What is Ashbery asserting? We wanted snow in a medieval town but got Japanese tourists? Poetry is like a failed marriage and the pursuit of gentle fantasies? Schools groom the mind like a field of wheat? He clearly hates that, yet he seems to go so far in the other direction that communication through language itself is burdensome. If we have a fantastic thought it’s like a little flower?
Is this the King of American poetry? Yearning for the medieval but hating the schools. Looking for love but always loving the memory of the best partner who left you? While he was a sweet gentle man in person, if a little grumpy, his poetry is nonetheless something you would never want to give to a young child, an old person with Parkinson’s, or anyone else struggling to grow or maintain a clarity about the world. Instead such a work is read like ritualistic sacrifice, and out of a yearning to grow closer to another person questing.
Nietzsche, who was something of a philosopher poet, asserts, in contradiction to the school of Shetley et all, that meaning in the past was of a fundamentally different nature then meaning today. Shetley would perhaps agree that a great and generous culture, with great art, unifies a people. A rapacious and greedy culture, with no soul, such as we live in, fails to support those intellectual giants who have much to teach us.
While discussing the origins of class in an aristocratic society, Nietzsche says, ‘It is in these cases, for instance, that "clean" and "unclean" confront each other for the first time as badges of class distinction…’ He goes on with more examples of a common activity being co-opted to function as a description of an abstract idea, but then the method of meaning making pivots, and ‘this is an example of the first juxtaposition of ‘pure’ and ‘impure’ as signs of different estates; and later ‘good’ and ‘bad’ develop in a direction which no longer refers to social standing’. And so we can then use abstract words as the signified for other signifiers.
In plain English, In the past people had a smaller vocabulary, and each word meant more things. We still have vestiges of this, but are encouraged to avoid such word usage. We are told now, there is no connection between cleanliness of the body and cleanliness of the soul. We should not say a country cleansed themselves of filth, nor that the filth of a nation defiled all that was good, but that an illegal military action was implemented. We are told to be aware that what is filthy to the sight can indeed be clean and sterile thanks to modern hygiene. All this may well be true, but in the past, and the further one goes into the past, the more meanings each word can be used for. Poetry was easy, and akin to talking. Ah yes, if I only had a bottle of Jack Daniels then I could speak as the ancients did. And perhaps there were unique generational traumas begot by our fathers and grandfathers, in which they either were in the role of censor or censored, to the highest degree and furthest extent, and it has cursed all their words, the specific words and the general words, and the associations are too strong to overcome, and that the nimble word meddlers see this as an opportunity to insert new meanings.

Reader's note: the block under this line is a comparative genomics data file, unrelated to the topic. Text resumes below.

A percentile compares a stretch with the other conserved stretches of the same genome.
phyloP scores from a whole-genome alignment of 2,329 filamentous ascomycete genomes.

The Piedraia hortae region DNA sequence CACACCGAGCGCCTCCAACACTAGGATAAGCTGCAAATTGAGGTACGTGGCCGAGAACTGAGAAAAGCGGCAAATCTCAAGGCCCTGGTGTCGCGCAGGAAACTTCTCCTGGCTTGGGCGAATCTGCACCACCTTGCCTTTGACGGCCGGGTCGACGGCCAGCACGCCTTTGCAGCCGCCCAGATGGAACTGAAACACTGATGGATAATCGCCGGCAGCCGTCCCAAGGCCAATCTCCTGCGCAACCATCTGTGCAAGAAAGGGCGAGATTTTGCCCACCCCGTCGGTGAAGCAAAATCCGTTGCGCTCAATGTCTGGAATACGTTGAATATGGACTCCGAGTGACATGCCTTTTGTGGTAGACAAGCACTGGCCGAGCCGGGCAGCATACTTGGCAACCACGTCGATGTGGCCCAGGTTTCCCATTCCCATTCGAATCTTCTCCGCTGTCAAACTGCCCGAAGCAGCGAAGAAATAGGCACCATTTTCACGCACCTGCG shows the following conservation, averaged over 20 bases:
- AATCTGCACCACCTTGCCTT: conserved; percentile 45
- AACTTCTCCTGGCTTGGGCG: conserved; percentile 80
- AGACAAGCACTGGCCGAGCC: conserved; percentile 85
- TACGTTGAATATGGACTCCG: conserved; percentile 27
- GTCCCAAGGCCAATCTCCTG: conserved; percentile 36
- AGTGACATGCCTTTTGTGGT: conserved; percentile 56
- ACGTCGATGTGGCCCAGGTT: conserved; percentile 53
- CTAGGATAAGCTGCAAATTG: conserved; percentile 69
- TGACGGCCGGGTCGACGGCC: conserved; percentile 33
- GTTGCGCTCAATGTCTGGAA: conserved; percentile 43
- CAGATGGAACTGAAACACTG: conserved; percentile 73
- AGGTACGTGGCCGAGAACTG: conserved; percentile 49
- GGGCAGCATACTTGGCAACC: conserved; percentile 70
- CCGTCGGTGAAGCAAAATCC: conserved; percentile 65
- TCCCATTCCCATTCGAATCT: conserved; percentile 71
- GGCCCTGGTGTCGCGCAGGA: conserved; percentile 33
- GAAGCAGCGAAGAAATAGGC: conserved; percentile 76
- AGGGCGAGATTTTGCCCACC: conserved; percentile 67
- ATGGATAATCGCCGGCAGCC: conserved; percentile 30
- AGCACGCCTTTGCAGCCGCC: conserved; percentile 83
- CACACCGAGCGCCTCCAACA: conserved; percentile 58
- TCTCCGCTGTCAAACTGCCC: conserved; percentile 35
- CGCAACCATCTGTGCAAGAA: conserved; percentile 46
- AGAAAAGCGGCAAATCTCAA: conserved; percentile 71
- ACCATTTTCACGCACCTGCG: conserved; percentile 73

The task of the poet in the present is therefore either to return us to this ancient, simple, expansive state of inspired reverence for the human spirit or heart or combination of heart and mind, with words that are both simple and profound. Or elegantly express a feeling of helpless torture, or mental degradation, as the case may be. The old words still exist and still maintain many of their residual meanings, yet modern people are not accustomed to think in such a manner, as they desire precise technical words and are afraid to speak generally. And yet… they trip over themselves. For the old words with many associations are fixed with certain associations. And the so called poets, who are in reality successful academics who can earn their own wage, are filled with the revolutionary fervor and love of their own spirit. By extension, they may love other people. But nonetheless the old world is to them a horrendous confusion, and their spirit is thus tortured. On the one hand the ancients ( by which I mean, your father or your grandfather or the founder of your nation or your favorite writer of words ) had brutality and starvation. On the other, beauty and truth. The modern world is clean and sterile, yet lacking in truth, and the so called poets self appointed job is to bring truth to our sterile world.